Moreover he predicted the prevailing conditions in the world through the coming centuries until he returned. Those conditions include among other things the appearances of false messiahs. He was certainly right about them. Think of Bar Kochba, Shabbetai, Zvi and all the other false messiahs that have appeared throughout history.

On this basis I am prepared to believe that Jesus is the prophet like Moses, the Messiah. According to his word, through believing, I have peace in my heart, his reign of peace.

You object to the idea of Jesus being the sole mediator between God and man on the grounds that he was not a high priest. You have touched on a very important point because the Messiah is to be of the tribe of Judah, a non-priestly tribe, and yet be a priest after the order of Melchizedek (Psalm 110). The New Testament Epistle to the Hebrews contains a detailed exposition of the Tanakh’s teaching concerning the priesthood of the Messiah showing the superiority of his priesthood over the Aaronic. I would recommend that you look at the passage (Hebrews 7—10) but, very briefly, the writer argues that Messiah’s priesthood is superior for the following reasons:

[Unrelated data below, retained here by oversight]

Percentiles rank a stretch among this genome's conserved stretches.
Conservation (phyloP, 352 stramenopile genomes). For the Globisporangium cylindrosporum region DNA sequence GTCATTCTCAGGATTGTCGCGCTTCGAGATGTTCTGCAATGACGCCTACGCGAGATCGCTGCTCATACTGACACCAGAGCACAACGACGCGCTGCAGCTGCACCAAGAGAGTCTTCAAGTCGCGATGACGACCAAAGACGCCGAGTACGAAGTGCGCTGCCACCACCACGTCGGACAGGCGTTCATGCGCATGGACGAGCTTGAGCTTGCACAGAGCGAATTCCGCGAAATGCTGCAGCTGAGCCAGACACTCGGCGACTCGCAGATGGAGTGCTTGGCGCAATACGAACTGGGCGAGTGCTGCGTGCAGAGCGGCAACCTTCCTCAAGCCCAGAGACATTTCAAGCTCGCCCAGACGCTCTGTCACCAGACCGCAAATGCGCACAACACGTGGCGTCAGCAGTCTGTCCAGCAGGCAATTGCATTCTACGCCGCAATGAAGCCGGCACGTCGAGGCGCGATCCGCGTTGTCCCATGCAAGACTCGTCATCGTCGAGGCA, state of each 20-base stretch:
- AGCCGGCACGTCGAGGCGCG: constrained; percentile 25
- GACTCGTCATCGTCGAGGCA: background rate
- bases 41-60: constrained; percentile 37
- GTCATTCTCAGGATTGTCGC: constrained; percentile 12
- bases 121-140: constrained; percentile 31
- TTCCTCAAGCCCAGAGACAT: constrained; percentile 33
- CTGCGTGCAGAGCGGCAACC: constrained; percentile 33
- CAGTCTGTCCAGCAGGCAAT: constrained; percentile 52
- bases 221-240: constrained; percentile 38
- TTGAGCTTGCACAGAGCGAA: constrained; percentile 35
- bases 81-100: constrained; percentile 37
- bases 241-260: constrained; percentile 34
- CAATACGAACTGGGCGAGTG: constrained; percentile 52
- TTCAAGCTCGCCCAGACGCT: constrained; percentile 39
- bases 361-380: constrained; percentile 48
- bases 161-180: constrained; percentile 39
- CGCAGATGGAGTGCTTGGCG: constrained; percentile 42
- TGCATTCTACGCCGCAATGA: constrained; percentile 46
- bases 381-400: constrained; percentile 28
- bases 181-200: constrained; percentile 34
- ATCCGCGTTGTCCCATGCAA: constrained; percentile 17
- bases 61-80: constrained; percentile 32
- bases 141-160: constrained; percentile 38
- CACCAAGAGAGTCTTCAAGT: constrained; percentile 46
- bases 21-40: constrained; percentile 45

1. Abraham, the father of Levi, paid tithes to Melchizedek, therefore Melchizedek is superior to Aaron who was in Abraham’s loins and therefore, in a manner of speaking, paid tithes to Melchizedek.
  2. Melchizedek blessed Abraham; another demonstration of his superiority for the greater always blesses the lesser.